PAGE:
August 27, 2021

What Is Anxiety?

Stress, worries, and fears are a normal part of our lives. But when these anxieties and fears take control, become excessive, and began to negatively affect our day-to-day life, they then meet the criteria to be diagnosed as an anxiety disorder. Studies show that 25–30% of children and adolescents will develop an anxiety disorder. This makes anxiety disorder one of the most commonly diagnosed conditions in young people.

Worried Kids

Anxiety can present in many ways. Some sufferers may have physical symptoms such as headaches, racing heart, and stomach aches. Others may become more socially withdrawn, begin performing poorly in school, or developed panic attacks. Another presentation of anxiety may be inattention and increased irritability.

What Causes Anxiety?

When someone dwells on “what if,” this causes anticipation of negative events and avoidance of fear-triggering situations. A feeling of uncontrollability in a situation can lead to anxiety. Children learn to be anxious and fearful of their environments in many ways. A few examples include being told something is dangerous, experiencing a negative event, or perceiving an experience negatively. Adults who are anxious, overprotective, or overly critical can contribute to increased anxiety in children. Studies have also shown there are genetic factors that play a role in anxiety.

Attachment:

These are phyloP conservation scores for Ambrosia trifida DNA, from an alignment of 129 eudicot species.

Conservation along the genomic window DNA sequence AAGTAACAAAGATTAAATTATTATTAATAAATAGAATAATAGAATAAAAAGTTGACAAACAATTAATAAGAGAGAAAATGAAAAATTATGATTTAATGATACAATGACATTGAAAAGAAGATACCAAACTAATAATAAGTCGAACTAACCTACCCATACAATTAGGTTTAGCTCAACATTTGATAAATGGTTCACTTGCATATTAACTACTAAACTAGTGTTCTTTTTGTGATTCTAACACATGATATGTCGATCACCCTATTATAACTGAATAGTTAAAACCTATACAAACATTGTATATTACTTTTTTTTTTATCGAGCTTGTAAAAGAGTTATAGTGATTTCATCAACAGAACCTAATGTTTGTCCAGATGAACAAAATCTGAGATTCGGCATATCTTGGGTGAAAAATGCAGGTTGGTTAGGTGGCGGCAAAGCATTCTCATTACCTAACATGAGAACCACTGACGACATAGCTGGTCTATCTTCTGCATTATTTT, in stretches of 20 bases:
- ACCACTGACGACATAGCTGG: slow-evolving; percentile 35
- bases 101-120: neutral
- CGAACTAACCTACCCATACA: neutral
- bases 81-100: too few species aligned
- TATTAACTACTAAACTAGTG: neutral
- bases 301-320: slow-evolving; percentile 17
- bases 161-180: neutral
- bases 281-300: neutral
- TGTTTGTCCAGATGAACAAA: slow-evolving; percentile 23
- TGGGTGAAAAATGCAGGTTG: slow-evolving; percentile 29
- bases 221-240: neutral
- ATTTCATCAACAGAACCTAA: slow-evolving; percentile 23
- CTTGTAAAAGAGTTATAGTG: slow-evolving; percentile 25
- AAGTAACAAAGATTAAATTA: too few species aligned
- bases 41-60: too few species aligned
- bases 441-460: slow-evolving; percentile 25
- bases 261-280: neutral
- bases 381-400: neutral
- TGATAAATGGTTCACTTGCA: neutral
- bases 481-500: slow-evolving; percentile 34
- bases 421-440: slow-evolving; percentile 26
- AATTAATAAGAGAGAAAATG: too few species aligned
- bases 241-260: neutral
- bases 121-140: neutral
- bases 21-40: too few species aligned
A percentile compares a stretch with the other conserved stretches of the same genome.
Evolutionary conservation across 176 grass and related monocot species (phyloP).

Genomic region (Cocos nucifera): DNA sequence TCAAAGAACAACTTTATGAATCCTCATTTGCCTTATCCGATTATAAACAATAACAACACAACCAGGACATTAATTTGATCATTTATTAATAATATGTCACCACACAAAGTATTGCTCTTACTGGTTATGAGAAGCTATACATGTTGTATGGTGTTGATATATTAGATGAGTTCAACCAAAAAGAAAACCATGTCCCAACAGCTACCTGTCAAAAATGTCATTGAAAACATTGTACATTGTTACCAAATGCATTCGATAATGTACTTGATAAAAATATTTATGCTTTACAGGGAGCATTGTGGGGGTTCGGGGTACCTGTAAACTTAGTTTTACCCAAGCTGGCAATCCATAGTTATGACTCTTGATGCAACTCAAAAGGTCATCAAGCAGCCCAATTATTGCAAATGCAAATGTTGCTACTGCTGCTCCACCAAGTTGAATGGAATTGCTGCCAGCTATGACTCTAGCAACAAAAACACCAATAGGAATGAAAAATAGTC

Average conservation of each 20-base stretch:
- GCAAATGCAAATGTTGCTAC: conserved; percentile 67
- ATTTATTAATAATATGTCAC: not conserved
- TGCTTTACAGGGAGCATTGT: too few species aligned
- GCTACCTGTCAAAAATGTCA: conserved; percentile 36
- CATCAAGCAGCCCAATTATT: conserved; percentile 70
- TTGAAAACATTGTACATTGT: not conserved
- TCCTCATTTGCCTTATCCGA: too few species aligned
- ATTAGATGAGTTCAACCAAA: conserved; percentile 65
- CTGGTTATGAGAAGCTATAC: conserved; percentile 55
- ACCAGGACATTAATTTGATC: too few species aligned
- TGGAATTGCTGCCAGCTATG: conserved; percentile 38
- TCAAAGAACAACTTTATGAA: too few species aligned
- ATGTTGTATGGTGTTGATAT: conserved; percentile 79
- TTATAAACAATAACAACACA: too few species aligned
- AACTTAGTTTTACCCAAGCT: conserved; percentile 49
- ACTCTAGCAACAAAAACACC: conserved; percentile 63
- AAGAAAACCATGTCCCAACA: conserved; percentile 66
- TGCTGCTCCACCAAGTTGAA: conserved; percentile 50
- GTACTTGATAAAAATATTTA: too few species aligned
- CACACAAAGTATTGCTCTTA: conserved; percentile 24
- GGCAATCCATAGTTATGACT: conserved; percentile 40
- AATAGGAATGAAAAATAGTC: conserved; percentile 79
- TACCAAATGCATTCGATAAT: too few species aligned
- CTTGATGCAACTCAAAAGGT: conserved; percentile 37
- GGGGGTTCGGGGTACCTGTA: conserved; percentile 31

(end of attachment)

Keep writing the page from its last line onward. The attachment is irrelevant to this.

When Should I Talk To Someone About Anxiety?

Anxiety is a normal part of life that can be triggered by life stressors as well as the environment. However, when this anxiety starts to impact our lives in negative ways, we need to talk with someone. If anxiety is negatively impacting school or work performance, affecting relationships, or leading to social avoidance, we should seek help.

Anxiety in Kids & Adolescents

What Can Be Done To Help Anxiety?

No one has to suffer from anxiety. Help is available. Counseling is beneficial in learning coping skills,
understanding the relationship between thoughts, feelings, and behaviors, and helping change avoidant behavior to “brave behavior.” For times when anxiety has become more severe, there is also the option of medication. Medication helps increase the normal hormone (serotonin) in our brain associated with feelings of well-being. Studies have shown that doing something active such as going on a walk, playing a sport, or doing yoga can help increase this feel-good hormone and lead to reduced anxiety. Having a healthy diet also allows for increased production of serotonin.

If you or your child suffer from anxiety, please talk with a counselor, doctor, or other trusted adult.

Kayla Navarro DO

By Dr. Kayla Navarro, DO

CHAS Health